Colorado at Texas • Oct. 15
Head Coach: Mack Brown (8th year)
2004 Record: 11-1, 7-1 Big 12
Texas returns seven offensive starters from last year's 11-1 Rose Bowl champion. It's no secret the Longhorn offense will be built around four returning linemen and QB Vince Young, the Rose Bowl MVP. VY was the nation's leading rushing quarterback (89.9 ypg) while directing college football's No. 2 ground game (299.2 ypg) last season.
The zone read will remain Texas' bread-and-butter play as Young runs the scheme like he invented it. The Heisman candidate has run circles around opponents on the way to a 17-2 mark as a starter, but can he beat top-notch defenses with his arm?
The passing game was an offensive emphasis during spring, with Young focusing especially on intermediate routes and getting on the same page with unproven receivers who inconsistent in 2004. But RS-sophomore SE Limas Sweed is poised for a breakout year. And FL Jordan Shipley, held out of contact this spring (after tearing an ACL last August), is expected to compete with starter Nate Jones as a deep ball threat. Senior David Thomas is the most versatile TE that head coach Mack Brown has ever coached. The All-Big 12 selection has the speed to stretch the field and will also play FB, H-back and WR this fall.
Aside from improving the passing game, the biggest emphasis of spring was compensating for the one that got away. Doak Walker Award winning RB Cedric Benson will be playing Sundays this fall in a Chicago Bears uniform, but Longhorn coaches liked enough of what they saw in sophomore Ramonce Taylor that the speedster finished spring ball atop the depth chart as Benson's heir apparent. Taylor is the fastest player (4.23) that Brown has ever recruited but, at 5-11 and 197 pounds, is not the prototypical power back that Brown prefers in his offense. Junior Selvin Young, Benson's understudy until suffering a season-ending ankle injury at Arkansas, missed spring drills for academic reasons. It left the door open for Taylor to prove his mettle and for what could be one of the most wide-open offenses in Brown's eight-year tenure at Texas.
With nine returning starters, the strength of this year's Longhorn team should be its defense. Texas is breaking in its third defensive coordinator in as many seasons after Brown hired 43-year old Gene Chizik in January. The former Auburn DC won the Frank Broyles Award honoring the nation's top assistant last season and follows fan-favorite Greg Robinson, who accepted the head coaching job at Syracuse.
DT Rodrique Wright, a consensus All-Big 12 choice and a pre-season All-American, anchors a loaded defensive front. Coaches are determined to manufacture an honest pass rush from the front four. Depth at DE, hit hard last season by attrition, is key.
The only place where Texas boasts more depth than along its D-line is in its secondary. The old man of the bunch is fifth-year senior Michael Huff, a consensus first-team All-Big 12 selection at SS last season. Chizik has the luxury of building his defense around the versatile Huff who, after logging a team-best 37 career starts, took snaps at cornerback during the spring just so coaches can get the best four DBs on the field. That would include veteran senior CB Cedric Griffin, who led all D-backs with 73 tackles last season.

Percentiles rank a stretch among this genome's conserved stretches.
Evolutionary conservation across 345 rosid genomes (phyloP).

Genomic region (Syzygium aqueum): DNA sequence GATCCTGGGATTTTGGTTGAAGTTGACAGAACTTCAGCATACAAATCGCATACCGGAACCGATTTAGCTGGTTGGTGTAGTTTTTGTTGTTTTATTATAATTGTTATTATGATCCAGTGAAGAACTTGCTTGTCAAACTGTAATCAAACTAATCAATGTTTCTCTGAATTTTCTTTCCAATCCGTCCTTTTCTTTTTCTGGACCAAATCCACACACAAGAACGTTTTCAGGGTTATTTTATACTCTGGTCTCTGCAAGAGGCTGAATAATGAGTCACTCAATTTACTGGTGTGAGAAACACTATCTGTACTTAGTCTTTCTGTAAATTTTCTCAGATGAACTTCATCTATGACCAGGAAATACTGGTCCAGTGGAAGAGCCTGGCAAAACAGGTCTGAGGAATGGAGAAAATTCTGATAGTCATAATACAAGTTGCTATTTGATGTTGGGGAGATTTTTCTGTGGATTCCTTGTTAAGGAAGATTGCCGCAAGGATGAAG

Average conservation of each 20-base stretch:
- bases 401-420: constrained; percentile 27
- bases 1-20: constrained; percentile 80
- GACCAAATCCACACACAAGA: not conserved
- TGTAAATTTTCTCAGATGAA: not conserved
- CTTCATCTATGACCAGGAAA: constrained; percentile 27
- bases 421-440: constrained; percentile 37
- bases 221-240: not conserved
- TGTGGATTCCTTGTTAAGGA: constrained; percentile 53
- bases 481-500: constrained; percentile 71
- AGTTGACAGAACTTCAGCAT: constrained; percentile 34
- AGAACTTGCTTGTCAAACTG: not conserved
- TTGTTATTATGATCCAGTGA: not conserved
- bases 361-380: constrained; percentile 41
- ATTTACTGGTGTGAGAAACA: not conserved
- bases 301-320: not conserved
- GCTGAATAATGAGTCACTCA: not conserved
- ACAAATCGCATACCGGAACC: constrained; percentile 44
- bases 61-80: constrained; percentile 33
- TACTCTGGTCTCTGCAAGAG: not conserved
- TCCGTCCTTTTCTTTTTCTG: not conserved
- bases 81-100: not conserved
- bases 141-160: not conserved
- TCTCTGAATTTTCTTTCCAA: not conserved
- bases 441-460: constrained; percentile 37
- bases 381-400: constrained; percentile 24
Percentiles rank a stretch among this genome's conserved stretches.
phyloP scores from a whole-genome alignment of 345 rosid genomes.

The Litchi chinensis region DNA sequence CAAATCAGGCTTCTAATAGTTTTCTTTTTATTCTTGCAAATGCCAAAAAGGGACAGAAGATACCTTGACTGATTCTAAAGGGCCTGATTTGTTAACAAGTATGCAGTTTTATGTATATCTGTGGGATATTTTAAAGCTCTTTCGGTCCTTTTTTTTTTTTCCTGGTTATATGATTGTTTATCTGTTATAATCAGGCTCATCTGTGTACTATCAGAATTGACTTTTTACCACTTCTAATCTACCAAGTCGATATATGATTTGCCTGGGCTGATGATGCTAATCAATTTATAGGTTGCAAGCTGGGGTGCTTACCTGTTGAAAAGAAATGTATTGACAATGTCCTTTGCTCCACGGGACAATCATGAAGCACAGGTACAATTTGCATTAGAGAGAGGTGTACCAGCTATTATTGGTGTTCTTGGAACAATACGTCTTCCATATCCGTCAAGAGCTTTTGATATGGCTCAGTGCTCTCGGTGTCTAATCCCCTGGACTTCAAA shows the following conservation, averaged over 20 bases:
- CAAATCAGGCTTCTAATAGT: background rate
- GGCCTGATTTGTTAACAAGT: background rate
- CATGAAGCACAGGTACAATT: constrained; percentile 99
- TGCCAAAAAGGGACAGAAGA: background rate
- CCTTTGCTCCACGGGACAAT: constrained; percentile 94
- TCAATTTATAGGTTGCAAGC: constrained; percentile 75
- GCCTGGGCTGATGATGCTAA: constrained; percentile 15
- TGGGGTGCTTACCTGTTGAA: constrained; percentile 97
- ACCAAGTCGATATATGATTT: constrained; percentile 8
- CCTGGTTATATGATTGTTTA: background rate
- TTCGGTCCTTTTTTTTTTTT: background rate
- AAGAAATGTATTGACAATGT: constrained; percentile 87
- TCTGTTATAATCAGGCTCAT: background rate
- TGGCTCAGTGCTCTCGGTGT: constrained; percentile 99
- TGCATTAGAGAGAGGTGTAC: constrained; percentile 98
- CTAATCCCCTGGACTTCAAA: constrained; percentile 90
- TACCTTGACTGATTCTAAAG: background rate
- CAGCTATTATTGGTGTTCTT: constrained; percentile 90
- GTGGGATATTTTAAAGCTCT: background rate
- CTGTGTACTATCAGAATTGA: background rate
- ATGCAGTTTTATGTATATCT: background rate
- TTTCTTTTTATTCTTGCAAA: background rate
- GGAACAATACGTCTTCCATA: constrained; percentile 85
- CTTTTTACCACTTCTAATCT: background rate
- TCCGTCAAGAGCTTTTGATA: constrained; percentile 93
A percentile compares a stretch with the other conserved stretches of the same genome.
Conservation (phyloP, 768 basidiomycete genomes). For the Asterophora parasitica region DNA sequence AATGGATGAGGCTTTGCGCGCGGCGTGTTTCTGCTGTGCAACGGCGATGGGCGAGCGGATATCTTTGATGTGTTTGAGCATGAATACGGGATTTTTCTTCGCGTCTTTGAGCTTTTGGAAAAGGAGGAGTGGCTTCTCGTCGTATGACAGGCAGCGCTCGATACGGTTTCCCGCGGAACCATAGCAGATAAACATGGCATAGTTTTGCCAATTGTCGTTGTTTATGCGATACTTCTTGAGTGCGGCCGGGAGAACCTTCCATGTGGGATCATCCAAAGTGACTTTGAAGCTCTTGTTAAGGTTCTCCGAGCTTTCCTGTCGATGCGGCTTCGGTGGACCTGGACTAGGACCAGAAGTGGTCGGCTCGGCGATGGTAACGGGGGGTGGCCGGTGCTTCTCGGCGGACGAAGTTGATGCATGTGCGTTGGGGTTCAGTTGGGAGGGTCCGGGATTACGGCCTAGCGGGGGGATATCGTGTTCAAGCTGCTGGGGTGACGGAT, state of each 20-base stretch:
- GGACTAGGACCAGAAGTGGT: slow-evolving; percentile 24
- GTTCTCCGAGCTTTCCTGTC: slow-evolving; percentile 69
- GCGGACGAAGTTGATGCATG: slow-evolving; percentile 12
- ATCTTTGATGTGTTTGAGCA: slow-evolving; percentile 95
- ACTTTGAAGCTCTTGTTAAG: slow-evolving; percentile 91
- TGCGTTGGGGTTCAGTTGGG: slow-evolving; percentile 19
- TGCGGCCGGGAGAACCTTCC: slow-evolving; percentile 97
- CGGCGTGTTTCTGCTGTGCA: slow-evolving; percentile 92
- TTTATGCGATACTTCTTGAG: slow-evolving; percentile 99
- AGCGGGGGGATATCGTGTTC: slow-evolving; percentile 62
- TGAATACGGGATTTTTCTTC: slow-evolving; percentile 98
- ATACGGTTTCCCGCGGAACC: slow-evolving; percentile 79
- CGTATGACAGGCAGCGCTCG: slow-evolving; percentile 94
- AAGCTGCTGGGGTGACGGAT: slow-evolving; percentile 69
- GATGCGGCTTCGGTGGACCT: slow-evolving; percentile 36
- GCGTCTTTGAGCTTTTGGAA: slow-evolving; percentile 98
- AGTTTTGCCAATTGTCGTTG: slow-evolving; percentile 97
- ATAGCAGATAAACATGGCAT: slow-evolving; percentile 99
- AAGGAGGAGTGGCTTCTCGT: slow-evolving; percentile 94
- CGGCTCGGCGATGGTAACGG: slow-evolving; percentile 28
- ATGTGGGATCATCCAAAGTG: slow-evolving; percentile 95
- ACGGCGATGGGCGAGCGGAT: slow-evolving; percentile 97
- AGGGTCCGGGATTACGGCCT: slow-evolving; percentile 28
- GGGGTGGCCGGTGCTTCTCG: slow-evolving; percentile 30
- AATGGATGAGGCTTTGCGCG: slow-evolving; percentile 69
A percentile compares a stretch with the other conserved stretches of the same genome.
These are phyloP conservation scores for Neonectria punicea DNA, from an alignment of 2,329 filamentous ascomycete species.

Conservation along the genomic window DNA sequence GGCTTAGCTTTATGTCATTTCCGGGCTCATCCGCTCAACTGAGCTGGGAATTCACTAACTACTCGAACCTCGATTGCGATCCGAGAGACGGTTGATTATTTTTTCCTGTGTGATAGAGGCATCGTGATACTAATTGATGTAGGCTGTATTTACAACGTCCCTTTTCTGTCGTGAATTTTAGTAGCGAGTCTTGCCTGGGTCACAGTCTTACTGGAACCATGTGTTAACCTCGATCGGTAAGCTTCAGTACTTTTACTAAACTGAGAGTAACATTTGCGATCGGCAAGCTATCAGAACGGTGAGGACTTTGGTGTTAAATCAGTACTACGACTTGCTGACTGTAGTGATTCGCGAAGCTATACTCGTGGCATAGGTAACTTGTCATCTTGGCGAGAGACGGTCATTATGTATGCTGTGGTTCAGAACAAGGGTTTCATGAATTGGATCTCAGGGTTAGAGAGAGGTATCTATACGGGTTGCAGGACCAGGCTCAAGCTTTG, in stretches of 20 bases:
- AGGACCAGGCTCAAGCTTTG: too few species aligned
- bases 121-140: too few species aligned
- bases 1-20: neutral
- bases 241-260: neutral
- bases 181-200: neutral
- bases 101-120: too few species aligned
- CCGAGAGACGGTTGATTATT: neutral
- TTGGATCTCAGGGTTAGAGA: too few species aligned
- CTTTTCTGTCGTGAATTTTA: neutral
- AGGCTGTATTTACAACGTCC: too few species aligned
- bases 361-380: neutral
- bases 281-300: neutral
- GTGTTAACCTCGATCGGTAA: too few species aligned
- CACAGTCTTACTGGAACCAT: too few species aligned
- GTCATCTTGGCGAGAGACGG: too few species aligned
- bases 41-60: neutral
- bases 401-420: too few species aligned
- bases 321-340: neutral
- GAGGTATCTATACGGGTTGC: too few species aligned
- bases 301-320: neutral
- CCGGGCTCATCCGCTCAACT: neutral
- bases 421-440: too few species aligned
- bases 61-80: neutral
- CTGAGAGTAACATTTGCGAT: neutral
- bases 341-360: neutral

You don't replace a once-in-a-lifetime talent like Butkus Award-winning outside linebacker Derrick Johnson, considered Texas' best defensive player since Tommy Nobis set the standard 40 years ago. But senior MLB Aaron Harris registered more tackles (118) last season than anyone wearing Burnt Orange. Otherwise, the linebackers need to grow up in a hurry because the schedule is particularly formidable during the first half of the season.
Texas' first-ever meeting with Ohio State (at Columbus, Sept. 10) and its annual border war against Oklahoma (in Dallas, Oct. 8) loom as season-defining. The Horns open Big 12 action on the road for the first time since 1998, and need to be focused when they play at Missouri the week before the OU game. The season finale at improving Texas A&M (Nov. 25) is a potential landmine. But if the Longhorns get past the Buckeyes and the Sooners, Brown's bunch will be solid favorites to post Ws the remainder of its games. If that is the case, the 2005 season would end in the very place where the year began for the Longhorns: the Rose Bowl, the site of the 2006 BCS National Championship.
Buffalo Outlook: Texas' manhandling of the Buffs in Boulder last fall served as a wake-up call for Colorado coaches. On Signing Day in February, Gary Barnett said the Buffs were taking a step toward closing the gap between CU and teams like Texas, a reference to the talent difference in the two programs. At this point, a win in Austin over Vince Young and the Longhorns looks like too tall a task. — Mark Collins